MOSCOW -- Ramzan Kadyrov may have unexpectedly announced that the time has come for him to step down, but analysts say Chechnya's strongman leader of the past decade has no intention of quitting and was primarily seeking public affirmation of his power from the Kremlin.
By raising the prospect of his departure on November 26, they say, the man who describes himself as President Vladimir Putin's "foot soldier" emphasized his importance to the central authorities as a guarantor of stability in a southern Russian region long riven by conflict.
The comments could also serve to put pressure on and win concessions from Moscow on federal financing for the heavily subsidized region as the government moves toward adopting a state budget for the next three years.
Out of the blue, in the final moments of a wide-ranging, 44-minute interview aired on Rossia 1 state TV, Kadyrov said it was "his dream" to leave power, saying the job is "very difficult" and that "it is time for change in the Chechen republic."
During the extended clip, in which he appeared in black, also firing weapons, boxing, riding a horse, and strolling around sumptuous gardens and buildings, Kadyrov called Putin his "idol," saying he would be prepared to die for him.
"This is basic Russian bureaucratic ethics, but with an eastern twist," says Yekaterina Shulman, a Moscow-based political analyst. "To be a good public bureaucrat in Russia you have to say from time to time that you aren't holding onto your position; that at the same time you absolutely do not want any other position; that you will do whatever the president tells you to do in whatever place you may be called to serve the motherland."
A 'Foot Soldier' Seeks Approval
Putin appointed Kadyrov head of the southern Russian republic of Chechnya in 2007, a post he had ruled from the shadows for several years after the assassination of his father as he was then too young to officially hold the post.
A former warlord who emerged from two bloody conflicts in the mainly Islamic republic, Kadyrov has been accused of widespread human rights abuses, allegations he denies, while his supporters credit him with bringing order to the troubled region.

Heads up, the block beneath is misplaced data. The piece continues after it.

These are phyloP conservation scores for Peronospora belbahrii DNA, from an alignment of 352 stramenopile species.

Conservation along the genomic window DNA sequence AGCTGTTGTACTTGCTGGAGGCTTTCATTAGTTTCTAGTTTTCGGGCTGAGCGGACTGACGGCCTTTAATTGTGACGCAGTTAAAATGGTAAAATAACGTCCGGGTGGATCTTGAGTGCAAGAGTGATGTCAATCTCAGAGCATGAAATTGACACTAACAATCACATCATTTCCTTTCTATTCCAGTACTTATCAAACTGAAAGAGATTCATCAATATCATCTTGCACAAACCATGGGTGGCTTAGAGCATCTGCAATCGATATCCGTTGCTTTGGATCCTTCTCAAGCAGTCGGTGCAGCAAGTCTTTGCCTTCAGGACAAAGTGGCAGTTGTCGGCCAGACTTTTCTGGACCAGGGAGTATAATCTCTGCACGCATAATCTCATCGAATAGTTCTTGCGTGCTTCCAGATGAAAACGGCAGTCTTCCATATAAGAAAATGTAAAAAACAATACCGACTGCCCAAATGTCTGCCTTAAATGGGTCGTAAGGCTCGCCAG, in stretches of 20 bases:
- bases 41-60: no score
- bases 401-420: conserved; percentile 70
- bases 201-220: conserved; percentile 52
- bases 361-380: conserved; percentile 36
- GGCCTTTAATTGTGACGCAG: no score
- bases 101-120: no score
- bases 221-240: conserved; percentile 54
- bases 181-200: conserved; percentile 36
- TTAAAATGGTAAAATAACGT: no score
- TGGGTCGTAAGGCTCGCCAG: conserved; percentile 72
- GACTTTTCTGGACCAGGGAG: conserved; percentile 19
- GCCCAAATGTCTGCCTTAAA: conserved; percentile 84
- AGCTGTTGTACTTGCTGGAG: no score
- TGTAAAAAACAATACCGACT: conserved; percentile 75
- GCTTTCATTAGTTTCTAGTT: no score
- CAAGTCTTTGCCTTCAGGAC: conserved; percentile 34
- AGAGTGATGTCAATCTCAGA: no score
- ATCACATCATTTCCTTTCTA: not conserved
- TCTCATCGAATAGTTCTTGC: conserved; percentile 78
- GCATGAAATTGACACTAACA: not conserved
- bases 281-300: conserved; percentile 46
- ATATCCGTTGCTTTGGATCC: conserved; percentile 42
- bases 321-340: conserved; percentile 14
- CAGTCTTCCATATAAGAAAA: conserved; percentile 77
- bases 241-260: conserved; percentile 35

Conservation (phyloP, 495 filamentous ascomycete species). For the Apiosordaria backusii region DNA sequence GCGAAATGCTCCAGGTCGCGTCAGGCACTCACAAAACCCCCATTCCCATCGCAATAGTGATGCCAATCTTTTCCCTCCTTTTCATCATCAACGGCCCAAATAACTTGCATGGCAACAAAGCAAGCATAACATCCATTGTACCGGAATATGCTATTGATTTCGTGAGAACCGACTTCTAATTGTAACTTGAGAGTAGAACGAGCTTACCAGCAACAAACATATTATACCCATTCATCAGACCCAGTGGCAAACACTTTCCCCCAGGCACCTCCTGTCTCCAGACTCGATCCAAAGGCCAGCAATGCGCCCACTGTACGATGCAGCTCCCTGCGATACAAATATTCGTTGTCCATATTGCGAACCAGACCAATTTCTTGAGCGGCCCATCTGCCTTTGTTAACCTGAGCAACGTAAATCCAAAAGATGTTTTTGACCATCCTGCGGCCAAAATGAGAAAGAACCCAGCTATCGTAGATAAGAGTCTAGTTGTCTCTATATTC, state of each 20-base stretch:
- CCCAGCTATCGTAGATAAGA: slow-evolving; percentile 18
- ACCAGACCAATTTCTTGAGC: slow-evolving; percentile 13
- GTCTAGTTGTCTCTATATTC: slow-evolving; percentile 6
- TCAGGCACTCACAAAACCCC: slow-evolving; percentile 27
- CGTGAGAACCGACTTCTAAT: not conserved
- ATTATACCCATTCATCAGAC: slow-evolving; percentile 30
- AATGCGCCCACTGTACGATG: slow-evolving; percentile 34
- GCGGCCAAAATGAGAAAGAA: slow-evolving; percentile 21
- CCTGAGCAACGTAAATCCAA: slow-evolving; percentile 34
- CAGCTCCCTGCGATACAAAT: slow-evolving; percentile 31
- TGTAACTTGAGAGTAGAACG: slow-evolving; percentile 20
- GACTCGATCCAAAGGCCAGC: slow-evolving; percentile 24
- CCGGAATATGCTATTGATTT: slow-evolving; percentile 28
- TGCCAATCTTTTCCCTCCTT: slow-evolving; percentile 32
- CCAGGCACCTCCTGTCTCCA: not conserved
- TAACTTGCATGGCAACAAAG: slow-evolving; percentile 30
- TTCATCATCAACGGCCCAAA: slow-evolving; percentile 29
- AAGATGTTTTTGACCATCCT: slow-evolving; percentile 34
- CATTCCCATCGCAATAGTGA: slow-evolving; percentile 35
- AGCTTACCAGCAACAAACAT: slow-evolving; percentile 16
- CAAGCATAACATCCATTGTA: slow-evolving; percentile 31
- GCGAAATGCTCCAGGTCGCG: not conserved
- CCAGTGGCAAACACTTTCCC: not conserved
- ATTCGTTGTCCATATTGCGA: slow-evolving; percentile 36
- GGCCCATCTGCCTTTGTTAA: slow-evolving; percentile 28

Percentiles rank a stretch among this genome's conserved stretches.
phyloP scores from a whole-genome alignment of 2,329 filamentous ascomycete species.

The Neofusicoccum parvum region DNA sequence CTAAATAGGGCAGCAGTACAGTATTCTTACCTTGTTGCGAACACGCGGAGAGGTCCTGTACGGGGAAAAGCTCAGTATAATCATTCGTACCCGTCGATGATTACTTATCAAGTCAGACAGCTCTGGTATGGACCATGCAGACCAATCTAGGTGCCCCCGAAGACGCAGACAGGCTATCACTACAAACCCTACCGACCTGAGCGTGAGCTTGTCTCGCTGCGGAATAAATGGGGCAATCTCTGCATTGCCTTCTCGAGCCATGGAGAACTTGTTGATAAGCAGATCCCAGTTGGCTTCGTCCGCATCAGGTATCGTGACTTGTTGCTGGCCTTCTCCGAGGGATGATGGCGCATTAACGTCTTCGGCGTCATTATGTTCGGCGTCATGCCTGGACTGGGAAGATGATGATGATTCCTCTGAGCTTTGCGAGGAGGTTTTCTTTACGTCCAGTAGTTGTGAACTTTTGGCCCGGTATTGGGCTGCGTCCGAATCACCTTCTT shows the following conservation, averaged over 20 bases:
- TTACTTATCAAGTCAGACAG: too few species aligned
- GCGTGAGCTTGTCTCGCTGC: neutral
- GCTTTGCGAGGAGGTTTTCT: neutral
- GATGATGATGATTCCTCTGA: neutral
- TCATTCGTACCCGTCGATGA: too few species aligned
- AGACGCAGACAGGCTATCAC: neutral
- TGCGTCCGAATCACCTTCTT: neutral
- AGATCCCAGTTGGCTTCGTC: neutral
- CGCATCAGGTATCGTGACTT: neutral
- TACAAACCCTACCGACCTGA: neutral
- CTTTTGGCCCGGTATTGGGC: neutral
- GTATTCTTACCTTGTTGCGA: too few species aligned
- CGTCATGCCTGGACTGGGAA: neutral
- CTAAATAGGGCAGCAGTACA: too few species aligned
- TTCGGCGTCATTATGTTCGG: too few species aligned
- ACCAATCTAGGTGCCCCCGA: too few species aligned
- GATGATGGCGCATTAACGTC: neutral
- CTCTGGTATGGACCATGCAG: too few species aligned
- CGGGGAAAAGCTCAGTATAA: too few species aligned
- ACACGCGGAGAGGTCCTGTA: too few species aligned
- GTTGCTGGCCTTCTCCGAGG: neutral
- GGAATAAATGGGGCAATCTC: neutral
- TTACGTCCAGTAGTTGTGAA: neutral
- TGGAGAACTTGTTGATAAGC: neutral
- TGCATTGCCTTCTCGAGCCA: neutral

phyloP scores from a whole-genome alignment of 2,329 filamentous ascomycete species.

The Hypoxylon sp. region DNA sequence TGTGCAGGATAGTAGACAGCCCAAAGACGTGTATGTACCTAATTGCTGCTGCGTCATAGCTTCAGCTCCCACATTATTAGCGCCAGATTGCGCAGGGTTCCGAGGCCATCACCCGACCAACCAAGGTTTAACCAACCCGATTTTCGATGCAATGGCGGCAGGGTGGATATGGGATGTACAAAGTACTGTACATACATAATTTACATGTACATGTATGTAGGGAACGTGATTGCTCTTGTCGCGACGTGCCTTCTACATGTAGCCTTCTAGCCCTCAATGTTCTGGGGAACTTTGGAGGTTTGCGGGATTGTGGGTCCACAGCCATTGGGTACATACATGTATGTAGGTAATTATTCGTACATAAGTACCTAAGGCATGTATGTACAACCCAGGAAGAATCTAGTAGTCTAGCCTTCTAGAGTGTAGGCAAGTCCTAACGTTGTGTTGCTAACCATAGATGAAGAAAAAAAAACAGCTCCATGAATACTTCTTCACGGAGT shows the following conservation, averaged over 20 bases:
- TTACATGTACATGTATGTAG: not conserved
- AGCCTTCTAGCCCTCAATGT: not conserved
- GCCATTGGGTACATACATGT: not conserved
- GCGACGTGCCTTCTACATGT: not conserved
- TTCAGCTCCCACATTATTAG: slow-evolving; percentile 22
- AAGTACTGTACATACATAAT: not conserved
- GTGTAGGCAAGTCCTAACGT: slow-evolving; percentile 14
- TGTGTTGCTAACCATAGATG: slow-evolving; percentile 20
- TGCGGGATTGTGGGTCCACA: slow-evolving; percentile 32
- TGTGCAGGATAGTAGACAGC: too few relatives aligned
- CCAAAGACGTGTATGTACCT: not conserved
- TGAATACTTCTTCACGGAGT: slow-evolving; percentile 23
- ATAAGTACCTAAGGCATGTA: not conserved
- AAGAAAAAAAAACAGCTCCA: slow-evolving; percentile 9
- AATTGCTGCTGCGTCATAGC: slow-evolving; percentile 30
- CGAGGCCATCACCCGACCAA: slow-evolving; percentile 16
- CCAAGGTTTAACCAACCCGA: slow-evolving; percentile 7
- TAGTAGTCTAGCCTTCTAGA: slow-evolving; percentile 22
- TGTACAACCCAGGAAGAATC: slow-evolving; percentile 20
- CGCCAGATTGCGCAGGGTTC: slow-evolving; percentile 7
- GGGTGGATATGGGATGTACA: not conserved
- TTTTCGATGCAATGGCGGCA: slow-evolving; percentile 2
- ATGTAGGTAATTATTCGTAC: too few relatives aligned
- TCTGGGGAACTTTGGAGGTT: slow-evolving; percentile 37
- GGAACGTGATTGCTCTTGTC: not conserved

Kadyrov has threatened liberal critics of the Russian president, describing them as "enemies of the people" and "traitors." He regularly speaks of his unwavering loyalty to Putin. In December 2014, he gathered thousands of armed soldiers in a stadium in the Chechen capital, Grozny, and described them as "Putin's foot soldiers," saying they were ready to carry out any mission no matter how difficult.
In February 2016, Kadyrov unexpectedly announced his intention to step down as his term as head of the republic was approaching its end in April. The following month, Putin again named Kadyrov acting head of the region, effectively granting him another term and positioning him for reelection with some 97 percent of the official vote months later.
Andrei Kolesnikov, a political analyst at the Moscow Carnegie Center, calls Kadyrov's latest pronouncements a "rhetorical formula" and "nothing more."
"It has no correlation to reality, and, of course, no one is going anywhere. It is simply an expression of his servility to authorities who could remove him at any moment if he stops satisfying them. Nothing more," Kolesnikov says. "This is coquetry in the most direct sense. As any public interview at the moment, it has little relation to reality."
Kolesnikov says Kadyrov routinely seeks public feedback from the Kremlin as well as approval, and he cast a comment from Putin spokesman Dmitry Peskov the following day in that light. Kolesnikov says that after this statement, Kadyrov will likely "calm down if, that is, he was worried at all."
On November 27, Peskov affirmed Kadyrov's position in comments carried by the TASS news agency, saying, "Kadyrov has repeatedly said he is, speaking figuratively, quite a consistent and committed member of Putin's circle of supporters and intends to continue working where and how the president orders him."
Bigger Piece Of The Pie
Shulman says that Kadyrov's statement may also be designed to win concessions from Moscow in the form of further budget allocations.
Chechnya is one of the largest regional recipients of subsidies from Moscow. And as the budget is drawn up, all the country's regions are vying for the largest stake they can get from the capital amid belt-tightening necessitated by shrinking oil and gas revenues and Western sanctions and countersanctions.
"Everyone is playing this blackmail game, but of course Chechnya has the most leverage. Of course the message is: 'What will you do if I decide to leave? What will you do if something happens to me?'" Shulman explains, adding in a reference to Islamist radicals who have vowed to punish Russia for its actions in Syria and elsewhere. "Because once I leave you will have [militant group] Islamic State and chaos here."
The federal budget, which allocates financing to the regions, has already been passed by the State Duma, but still requires approval in the upper house and Putin's signature. This means that formal amendments are no longer possible, but there is still room to redistribute allocations for the regions and so there is still an incentive to fight for these allocations, Shulman says.
"Within the budget, there are opportunities for the finance minister to maneuver things and move them around," she said. "There's also a presidential budget that is within the federal budget, which the president can use through decree. This sum by the way has been growing higher and higher from year to year."
Kadyrov has been accused of presiding over egregious rights violations that include execution-style killings and disappearances of activists and journalists, torture, and other abuses, as well as an alleged official campaign targeting members of the LGBT community of his northern Caucasus republic. Kadyrov denies any wrongdoing.